Ageing With Attitude is my fifth album and (as you’d expect me to say) my best to date. In February I reassembled my core crew and got to work in Black Mountain Studios in the Cooley Peninsula where we laid the foundations with drum, bass, guitar and piano tracks (and some unreal harmonies from Thomas Walsh). By early March we were in the middle of tracking the lead vocals, sax, guitar solos and backing vocals in Mick Heffernan’s studio in Lennox St, Dublin when the world shut down around us and everything had to go on hold for a few months. Finally, in June and July, we were able to complete the work, with the final session on July 31st in Hellfire Studios, Dublin, seeing the addition of strings to eight of the tracks.
August saw Mick Heffernan doing the final mixes, Fergal Davis completing the mastering, Ken Drakeford putting the final touches to the artwork, and finally I could hand all the files to Neville Wright of All Write Media for CD production. In early September I could finally hold the finished product in my hand and have that great sense of satisfaction when a project is wrapped up and the result is there to be seen.
I’m very old school when it comes to packaging. I’ve collected music all my life and I treasure the vinyl LPs and CDs I’ve amassed over many decades. When I’m listening to one, I really want to have the sleeve and liner notes, the lyrics and the credits, even the strange musings that often found their way in there…. it’s all part of the complete package and, for me at any rate, they enhance the experience of listening to the music. So each of my albums has come complete with an old-style booklet and it’s a shame that I’m close to being the last of a dying breed in that regard!
The work, of course, it’s far from wrapped up – it just moves on to a different phase. These days, most musicians, including many household names, are independents, and it falls to them to do all the things that used to be done by the record companies. That includes getting stock to the record stores who stock my albums, getting the album out to journalists who may review it, and of course getting it to the radio stations who may play it.
There’s an ongoing debate about whether it’s better to get your music to radio stations digitally or on CD, and you’ll find some radio people who prefer one and some who prefer the other. Of course, sometimes it’s quite straightforward because the music only exists digitally. For example, a single is rarely released in any physical form these days, and many albums are digital only. Given what I said earlier about my preference for the entire package, you can imagine my feelings about that, and I can’t envisage that I’ll ever release an album that isn’t available on a properly packaged CD. Of course, all my releases are also available for download.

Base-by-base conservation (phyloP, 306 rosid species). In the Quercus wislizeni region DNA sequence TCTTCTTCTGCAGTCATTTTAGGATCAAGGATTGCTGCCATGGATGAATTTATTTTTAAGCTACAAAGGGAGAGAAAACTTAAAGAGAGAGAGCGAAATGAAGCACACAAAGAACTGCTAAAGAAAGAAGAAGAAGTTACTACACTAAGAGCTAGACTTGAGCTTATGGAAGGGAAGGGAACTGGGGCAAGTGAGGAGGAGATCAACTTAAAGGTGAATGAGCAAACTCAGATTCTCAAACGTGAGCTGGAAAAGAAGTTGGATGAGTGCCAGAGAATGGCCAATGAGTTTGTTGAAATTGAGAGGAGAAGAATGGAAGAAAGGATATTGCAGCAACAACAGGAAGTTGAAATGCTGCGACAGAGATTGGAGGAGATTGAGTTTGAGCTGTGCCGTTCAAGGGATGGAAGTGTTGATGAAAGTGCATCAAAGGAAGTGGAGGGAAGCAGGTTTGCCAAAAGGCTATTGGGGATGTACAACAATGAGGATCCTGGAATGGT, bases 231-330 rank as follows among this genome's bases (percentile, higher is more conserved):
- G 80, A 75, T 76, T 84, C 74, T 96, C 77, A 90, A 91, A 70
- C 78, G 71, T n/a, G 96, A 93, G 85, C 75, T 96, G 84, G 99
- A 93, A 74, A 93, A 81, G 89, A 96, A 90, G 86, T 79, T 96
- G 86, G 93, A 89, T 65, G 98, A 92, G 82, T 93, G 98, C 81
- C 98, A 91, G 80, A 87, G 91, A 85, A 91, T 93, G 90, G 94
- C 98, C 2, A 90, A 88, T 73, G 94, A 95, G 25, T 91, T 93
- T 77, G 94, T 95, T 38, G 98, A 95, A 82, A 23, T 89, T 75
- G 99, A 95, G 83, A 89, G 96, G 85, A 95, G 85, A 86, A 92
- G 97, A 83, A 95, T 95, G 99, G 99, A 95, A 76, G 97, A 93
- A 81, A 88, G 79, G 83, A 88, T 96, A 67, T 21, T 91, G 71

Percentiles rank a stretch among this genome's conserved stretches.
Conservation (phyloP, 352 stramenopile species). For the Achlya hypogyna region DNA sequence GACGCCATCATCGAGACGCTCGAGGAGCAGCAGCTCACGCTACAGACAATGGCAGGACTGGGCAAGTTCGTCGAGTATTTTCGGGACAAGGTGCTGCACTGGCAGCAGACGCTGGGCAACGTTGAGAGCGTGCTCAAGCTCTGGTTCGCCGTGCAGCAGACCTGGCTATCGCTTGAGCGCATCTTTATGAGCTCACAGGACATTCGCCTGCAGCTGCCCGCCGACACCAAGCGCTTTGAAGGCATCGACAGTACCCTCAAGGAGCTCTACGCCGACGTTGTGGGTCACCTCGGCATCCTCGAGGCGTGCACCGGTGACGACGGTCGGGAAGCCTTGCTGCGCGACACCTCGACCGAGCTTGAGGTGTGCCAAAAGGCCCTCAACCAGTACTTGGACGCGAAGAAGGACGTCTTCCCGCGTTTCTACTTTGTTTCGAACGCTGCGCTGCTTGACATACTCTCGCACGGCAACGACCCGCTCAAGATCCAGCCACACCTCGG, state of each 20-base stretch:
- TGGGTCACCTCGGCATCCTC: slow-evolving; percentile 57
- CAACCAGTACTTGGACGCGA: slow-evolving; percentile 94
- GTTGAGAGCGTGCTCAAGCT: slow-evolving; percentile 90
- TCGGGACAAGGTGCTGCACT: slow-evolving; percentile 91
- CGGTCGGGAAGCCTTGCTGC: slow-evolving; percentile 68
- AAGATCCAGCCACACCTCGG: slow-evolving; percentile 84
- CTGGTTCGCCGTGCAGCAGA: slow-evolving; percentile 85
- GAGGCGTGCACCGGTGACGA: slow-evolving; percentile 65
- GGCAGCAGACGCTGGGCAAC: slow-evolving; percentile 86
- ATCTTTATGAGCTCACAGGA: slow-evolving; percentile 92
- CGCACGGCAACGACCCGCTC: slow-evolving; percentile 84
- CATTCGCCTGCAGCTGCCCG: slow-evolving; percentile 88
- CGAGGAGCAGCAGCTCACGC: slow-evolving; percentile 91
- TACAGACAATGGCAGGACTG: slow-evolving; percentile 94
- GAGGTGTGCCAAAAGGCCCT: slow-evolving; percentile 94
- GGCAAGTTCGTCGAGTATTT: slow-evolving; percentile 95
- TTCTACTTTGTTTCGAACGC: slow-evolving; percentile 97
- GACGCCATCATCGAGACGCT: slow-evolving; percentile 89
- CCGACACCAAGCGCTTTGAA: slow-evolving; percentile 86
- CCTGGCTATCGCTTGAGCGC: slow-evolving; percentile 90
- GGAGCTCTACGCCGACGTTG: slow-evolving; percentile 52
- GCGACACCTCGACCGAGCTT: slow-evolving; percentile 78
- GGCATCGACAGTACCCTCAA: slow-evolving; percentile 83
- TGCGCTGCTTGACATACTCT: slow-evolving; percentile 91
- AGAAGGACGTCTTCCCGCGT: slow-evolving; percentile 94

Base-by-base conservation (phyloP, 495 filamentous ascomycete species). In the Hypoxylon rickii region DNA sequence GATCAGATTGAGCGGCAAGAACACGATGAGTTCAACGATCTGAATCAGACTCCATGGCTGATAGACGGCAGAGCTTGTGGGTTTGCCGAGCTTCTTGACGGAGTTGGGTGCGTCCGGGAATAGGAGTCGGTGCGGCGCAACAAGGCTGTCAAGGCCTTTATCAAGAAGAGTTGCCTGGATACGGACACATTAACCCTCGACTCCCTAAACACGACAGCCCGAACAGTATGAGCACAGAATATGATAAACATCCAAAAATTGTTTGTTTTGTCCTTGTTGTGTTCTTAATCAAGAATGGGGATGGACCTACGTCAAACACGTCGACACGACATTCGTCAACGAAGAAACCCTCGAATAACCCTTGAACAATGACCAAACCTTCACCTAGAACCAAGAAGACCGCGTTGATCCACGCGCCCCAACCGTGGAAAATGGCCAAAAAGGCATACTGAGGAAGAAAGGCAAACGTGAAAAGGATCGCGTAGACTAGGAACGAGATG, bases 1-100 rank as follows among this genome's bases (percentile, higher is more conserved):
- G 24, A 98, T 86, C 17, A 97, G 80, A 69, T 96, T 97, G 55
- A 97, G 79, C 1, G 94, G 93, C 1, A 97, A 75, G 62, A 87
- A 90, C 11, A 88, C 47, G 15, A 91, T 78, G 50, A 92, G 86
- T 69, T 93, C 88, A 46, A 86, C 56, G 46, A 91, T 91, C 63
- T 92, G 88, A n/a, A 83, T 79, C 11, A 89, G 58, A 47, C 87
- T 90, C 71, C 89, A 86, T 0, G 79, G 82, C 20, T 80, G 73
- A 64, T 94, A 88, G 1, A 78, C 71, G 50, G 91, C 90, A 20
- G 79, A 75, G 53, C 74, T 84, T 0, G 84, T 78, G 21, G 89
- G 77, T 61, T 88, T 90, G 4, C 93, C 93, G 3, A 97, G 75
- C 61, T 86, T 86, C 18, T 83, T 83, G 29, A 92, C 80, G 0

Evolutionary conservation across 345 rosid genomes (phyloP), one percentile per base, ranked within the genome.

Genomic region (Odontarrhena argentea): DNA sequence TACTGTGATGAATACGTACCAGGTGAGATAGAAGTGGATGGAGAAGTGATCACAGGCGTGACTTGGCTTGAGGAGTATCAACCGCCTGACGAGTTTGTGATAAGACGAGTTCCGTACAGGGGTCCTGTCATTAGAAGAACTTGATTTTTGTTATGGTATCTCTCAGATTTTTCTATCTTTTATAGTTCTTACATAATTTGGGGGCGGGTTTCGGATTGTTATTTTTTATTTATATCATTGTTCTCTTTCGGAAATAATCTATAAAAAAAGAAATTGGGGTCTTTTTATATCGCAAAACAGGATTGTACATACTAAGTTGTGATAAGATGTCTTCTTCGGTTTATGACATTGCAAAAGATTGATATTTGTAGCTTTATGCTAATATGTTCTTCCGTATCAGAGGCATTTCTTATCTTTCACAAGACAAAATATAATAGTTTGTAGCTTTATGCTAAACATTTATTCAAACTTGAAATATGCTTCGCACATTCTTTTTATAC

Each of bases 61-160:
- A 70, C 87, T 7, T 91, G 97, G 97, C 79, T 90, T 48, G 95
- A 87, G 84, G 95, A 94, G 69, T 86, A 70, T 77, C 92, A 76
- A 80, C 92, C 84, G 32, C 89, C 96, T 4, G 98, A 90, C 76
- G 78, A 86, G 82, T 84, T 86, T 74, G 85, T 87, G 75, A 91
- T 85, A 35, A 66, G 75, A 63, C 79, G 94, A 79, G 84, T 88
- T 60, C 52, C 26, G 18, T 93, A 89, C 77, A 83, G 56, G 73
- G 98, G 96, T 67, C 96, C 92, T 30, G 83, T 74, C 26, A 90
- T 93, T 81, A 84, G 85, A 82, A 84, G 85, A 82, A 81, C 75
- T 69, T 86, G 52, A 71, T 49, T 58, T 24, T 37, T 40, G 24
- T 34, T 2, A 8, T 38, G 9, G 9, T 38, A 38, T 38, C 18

This time I’m using a service called Yangaroo to distribute the album digitally to radio stations. Most of the key people in the stations have a Yangaroo inbox, to which the service sends the tracks and the publicity material (for a fee, of course). That seems to be better than jamming up their e-mail by sending them files of all the songs.
However, I’m also making a point of sending a copy of the CD to the stations because I know there are definitely still people in radioland who prefer to have their music that way.
Musicians also use what’s called an aggregator to get their music onto the digital platforms, such as iTunes, Apple Play, Google Play, Amazon and of course Spotify. The one I use is called Distrokid. I send them the digital files and they do the rest, including getting the tracks onto the platforms and collecting whatever revenue they earn, which is then passed on to me. I also upload my songs onto a service called Bandcamp which is another option for those wishing to download the music and also gives an option to get the CD as well as the download.
And I have finally taken the leap and added a Shop to this website so. If you wish, you can now buy the new album, or any of my CDs, directly from me.
All in all, it’s a busy time, but the work has to be done. The whole point of recording music is so that people get to hear it and you have to keep plugging away to make that happen!
Part of the ritual of releasing an album is the launch gig. The Sugar Club has been booked since the start of the year for a big gig on Monday October 12, which is the official release date of the album, and I had intended to have all the musicians onstage. It would have been the biggest gig I have ever done. Sadly, in present circumstances I’ve had to accept that’s not going to happen. But I’m determined that, whenever normal life returns and it’s possible to play to packed venues again, I’ll assemble everyone and make that gig a reality.